Villains of Broadway
Every story has its knight in shiny armor. The prince that slays the dragon, and saves the princess, rushes the bad guy and gets the fair lady from the train tracks, the one that saves the day! Raoul saves Christine, Hamilton gets all the fame and power, people all over Oz love Glinda, Simba becomes king, Cady dates Aaron. The list goes on. We understand them and we love them, but what about the bad guys? Regina? Scar? Jafar? Aaron Burr? The Wizard? The General from “The Book of Mormon”? It is not uncommon to sympathize with some of them, and quite often to even love them.
The villains are a colorful bunch and sometimes have nearly nothing in common. Can we compare Regina with Aaron Burr? No. But The Wizard with the General? Yes. And Jafar, Scar, and Hans from the Southern Isles? Even more.
Aaron Burr – “Hamilton”
“Hamilton” is still the hottest play on Broadway, and Burr is the narrator. He is a historical figure, American politician and Thomas Jefferson’s vice president. He is the enemy of Alexander Hamilton. Although admiring each other (“Burr, you’re a better lawyer than me”) the fundamental differences between the two put them against each other. They constantly “keep meeting” through the play.
At one point, Burr is driven by envy. He envies Hamilton of his quick rise, of being Washington’s right-hand man. The final drop is Hamilton’s endorsement of Jefferson in the Election of 1800. All this results in a duel between the two where Burr shoots Hamilton eight times. He later laments his faith – “And me? I’m the fool that shot him!”
However, Aaron Burr is one of the sympathetic villains on Broadway, mostly because of Leslie Odom Jr.’s masterful play, which gave him a Tony Award for Best Actor in a Musical (and partly because Hamilton is a pain in the lowest part of the back). A fun fact is that this has given “Hamilton” one of its few defeats that evening – Lin-Manuel Miranda was also nominated Best Actor in a Musical for his role as Alexander Hamilton.
BONUS: King George III. I have to admit that I laugh just of the thought of Jonathan Groff’s performance of the goofy and really mean British monarch (that got him a Tony Award nomination, too). Yet, taking away an entire continent off an empire is a serious business. His Royal Majesty will send fully armed battalions and kill our friends and family…to remind us of his love. Da dadada dayada…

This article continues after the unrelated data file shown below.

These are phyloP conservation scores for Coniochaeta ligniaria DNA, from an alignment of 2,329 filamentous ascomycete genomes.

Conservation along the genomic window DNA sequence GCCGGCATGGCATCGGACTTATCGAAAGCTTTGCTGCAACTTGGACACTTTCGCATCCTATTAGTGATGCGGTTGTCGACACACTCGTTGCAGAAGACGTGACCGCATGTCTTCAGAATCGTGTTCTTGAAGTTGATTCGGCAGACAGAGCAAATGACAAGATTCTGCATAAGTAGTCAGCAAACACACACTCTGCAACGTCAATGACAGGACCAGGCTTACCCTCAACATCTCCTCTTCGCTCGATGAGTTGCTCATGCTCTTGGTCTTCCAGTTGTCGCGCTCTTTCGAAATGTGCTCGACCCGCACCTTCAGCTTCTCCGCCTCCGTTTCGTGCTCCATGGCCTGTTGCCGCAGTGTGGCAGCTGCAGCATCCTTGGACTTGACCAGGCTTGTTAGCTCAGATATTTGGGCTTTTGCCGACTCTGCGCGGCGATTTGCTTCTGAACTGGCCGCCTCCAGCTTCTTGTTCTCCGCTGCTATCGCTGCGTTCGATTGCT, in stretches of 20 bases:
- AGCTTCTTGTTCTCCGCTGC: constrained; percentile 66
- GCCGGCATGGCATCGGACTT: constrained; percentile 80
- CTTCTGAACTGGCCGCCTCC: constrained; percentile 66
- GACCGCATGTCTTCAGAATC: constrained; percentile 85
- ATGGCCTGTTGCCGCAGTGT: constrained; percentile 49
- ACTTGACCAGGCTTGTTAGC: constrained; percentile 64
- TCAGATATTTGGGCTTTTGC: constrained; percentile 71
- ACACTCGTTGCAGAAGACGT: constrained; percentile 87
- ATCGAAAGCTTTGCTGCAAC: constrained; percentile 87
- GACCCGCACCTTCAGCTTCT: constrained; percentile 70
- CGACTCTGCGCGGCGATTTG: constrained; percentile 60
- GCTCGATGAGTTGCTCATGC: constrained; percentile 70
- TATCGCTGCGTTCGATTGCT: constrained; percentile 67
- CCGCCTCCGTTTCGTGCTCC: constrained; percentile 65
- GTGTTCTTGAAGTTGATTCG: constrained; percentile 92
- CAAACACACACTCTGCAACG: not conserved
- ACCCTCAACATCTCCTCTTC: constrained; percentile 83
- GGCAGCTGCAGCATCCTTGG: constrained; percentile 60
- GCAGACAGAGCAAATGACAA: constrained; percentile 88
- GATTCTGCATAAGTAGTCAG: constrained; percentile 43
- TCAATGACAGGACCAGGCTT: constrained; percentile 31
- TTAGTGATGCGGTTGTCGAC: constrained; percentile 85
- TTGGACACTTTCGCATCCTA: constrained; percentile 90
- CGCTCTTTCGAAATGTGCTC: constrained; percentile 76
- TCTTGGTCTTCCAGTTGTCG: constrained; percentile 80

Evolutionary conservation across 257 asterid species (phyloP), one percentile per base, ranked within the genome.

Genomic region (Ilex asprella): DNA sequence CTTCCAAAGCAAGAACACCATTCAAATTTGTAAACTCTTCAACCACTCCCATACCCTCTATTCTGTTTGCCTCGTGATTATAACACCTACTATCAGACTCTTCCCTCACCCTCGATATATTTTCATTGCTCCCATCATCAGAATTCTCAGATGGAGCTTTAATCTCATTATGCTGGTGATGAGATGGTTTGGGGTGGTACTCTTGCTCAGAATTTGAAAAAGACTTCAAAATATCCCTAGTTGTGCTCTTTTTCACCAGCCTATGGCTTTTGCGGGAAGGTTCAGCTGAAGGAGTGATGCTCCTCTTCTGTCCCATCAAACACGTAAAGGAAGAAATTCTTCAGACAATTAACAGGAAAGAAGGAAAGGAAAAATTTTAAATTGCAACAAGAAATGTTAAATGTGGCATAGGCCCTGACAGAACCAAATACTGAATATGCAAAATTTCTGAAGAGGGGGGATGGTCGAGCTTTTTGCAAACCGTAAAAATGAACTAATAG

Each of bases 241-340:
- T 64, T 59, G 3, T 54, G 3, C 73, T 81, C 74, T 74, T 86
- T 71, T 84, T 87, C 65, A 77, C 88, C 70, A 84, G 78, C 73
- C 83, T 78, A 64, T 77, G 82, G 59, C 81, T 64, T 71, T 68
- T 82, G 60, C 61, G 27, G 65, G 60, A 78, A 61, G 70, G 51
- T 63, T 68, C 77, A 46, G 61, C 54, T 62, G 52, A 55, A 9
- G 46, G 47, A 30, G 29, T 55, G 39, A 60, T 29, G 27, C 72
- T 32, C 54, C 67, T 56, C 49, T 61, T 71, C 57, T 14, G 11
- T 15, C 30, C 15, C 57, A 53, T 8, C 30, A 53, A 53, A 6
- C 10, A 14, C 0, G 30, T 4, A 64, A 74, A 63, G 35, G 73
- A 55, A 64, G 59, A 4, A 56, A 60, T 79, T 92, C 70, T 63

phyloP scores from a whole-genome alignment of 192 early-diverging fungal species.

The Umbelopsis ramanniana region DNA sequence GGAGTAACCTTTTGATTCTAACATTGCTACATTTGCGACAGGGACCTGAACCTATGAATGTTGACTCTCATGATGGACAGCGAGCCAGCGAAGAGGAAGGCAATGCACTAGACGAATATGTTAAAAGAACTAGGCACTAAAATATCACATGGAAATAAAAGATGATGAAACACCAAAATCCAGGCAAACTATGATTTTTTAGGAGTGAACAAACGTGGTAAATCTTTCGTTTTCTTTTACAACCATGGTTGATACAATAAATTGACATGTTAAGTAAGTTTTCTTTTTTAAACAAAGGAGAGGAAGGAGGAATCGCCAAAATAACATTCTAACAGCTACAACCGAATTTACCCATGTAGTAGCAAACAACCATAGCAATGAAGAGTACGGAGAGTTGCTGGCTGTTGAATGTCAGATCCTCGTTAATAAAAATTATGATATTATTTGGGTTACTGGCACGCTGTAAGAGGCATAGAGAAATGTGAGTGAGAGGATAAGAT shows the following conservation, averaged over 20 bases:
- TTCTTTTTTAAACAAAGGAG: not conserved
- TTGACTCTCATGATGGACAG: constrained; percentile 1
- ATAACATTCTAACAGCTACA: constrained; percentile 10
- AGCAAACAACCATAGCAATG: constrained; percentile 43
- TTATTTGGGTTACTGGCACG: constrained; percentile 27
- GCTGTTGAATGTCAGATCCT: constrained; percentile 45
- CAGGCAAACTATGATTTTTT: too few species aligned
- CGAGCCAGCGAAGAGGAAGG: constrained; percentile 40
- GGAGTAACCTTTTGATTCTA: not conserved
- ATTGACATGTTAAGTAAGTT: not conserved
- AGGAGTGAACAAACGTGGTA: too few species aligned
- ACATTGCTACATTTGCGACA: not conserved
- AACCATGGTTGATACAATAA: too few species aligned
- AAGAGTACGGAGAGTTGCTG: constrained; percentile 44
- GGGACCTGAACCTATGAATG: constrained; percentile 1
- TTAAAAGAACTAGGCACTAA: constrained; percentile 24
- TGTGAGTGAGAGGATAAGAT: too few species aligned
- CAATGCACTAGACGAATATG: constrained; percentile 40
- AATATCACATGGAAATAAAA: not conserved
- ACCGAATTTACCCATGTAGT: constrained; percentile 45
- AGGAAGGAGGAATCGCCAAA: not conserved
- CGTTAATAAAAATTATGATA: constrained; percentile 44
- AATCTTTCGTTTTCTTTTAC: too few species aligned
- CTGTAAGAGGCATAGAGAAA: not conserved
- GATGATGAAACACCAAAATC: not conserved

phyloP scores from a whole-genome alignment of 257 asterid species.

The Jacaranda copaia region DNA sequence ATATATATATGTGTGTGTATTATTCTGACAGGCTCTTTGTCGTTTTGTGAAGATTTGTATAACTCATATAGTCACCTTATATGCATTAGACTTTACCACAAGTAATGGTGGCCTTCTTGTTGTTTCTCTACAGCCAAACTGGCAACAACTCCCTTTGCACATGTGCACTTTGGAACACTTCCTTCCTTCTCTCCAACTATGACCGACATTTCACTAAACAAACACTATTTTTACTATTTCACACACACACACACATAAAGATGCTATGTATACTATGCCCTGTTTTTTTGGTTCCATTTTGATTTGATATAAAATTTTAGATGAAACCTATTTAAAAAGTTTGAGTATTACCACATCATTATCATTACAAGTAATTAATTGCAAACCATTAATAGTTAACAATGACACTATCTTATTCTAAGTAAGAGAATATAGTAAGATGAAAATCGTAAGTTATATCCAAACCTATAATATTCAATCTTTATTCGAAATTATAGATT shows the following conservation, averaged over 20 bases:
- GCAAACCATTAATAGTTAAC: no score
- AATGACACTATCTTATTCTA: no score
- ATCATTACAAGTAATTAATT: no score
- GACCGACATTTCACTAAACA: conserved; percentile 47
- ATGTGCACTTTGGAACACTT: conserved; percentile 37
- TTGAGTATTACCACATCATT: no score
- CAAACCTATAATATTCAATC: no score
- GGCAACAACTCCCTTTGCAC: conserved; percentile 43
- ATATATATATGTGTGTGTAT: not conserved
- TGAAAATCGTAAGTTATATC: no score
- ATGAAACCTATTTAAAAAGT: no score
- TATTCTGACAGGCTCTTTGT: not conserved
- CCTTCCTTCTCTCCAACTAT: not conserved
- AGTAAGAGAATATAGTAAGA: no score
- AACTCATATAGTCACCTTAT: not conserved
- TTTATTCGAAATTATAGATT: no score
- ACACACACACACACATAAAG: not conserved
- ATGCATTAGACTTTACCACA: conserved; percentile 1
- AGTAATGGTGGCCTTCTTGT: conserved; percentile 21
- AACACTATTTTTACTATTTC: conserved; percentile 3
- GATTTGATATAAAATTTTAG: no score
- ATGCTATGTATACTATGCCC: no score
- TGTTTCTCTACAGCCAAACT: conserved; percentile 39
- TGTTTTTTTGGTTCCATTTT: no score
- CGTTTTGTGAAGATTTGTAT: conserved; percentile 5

Regina George – “Mean Girls”
Regina George…she is a massive deal. Rich, sassy, and stunning, she is the leader of her own pack – The Plastics, and she’s our worst high school nightmare. She “converts” the innocent Cady to the group just to be overthrown by her. Then she just proves the saying that the wounded beast is the most dangerous. She unleashes the “Burn book” – a book with pictures and mean comments on their schoolmates, causing mayhem in school. Cady gets suspended from school, and Regina gets hit by a bus (ouch!). However, “Mean Girls” is a rather light-hearted musical and all turns good in the end – everybody hug and sing together.
Both Taylor Louderman and Reneé Rapp pull off amazing performances, making us love to hate Regina Even more. Sadly, none of them got a Tony.
The Wizard of Oz – “Wicked”
“Wicked” is rather multi-dimensional when it comes to the main character. We have a specific good guy – Glinda, an anti-hero (blamed to be a villain) – Elphaba, and an antagonist in somewhat of a shadow – The Wizard, along with the government. They represent something that is still common in the 21st century – tyrannical, oppressive regimes.
The Wizard, Morrible, and the government hold all the power in The Land of Oz. They control the media, and thus – the people. They discriminate the different (animals like Dr. Dillamond and the lion cub) and suppress everyone that dares to stand up. They blamed Elphaba to be the biggest possible villain, called her Wicked, and when she retaliated – they just lost it (I promise no good deed will I attempt to do again ever again no good deed will I do again! We have a happy end here, too, with Glinda gaining all the glory, the government gets overthrown, and Elphaba flies to the sunset with Fiyero.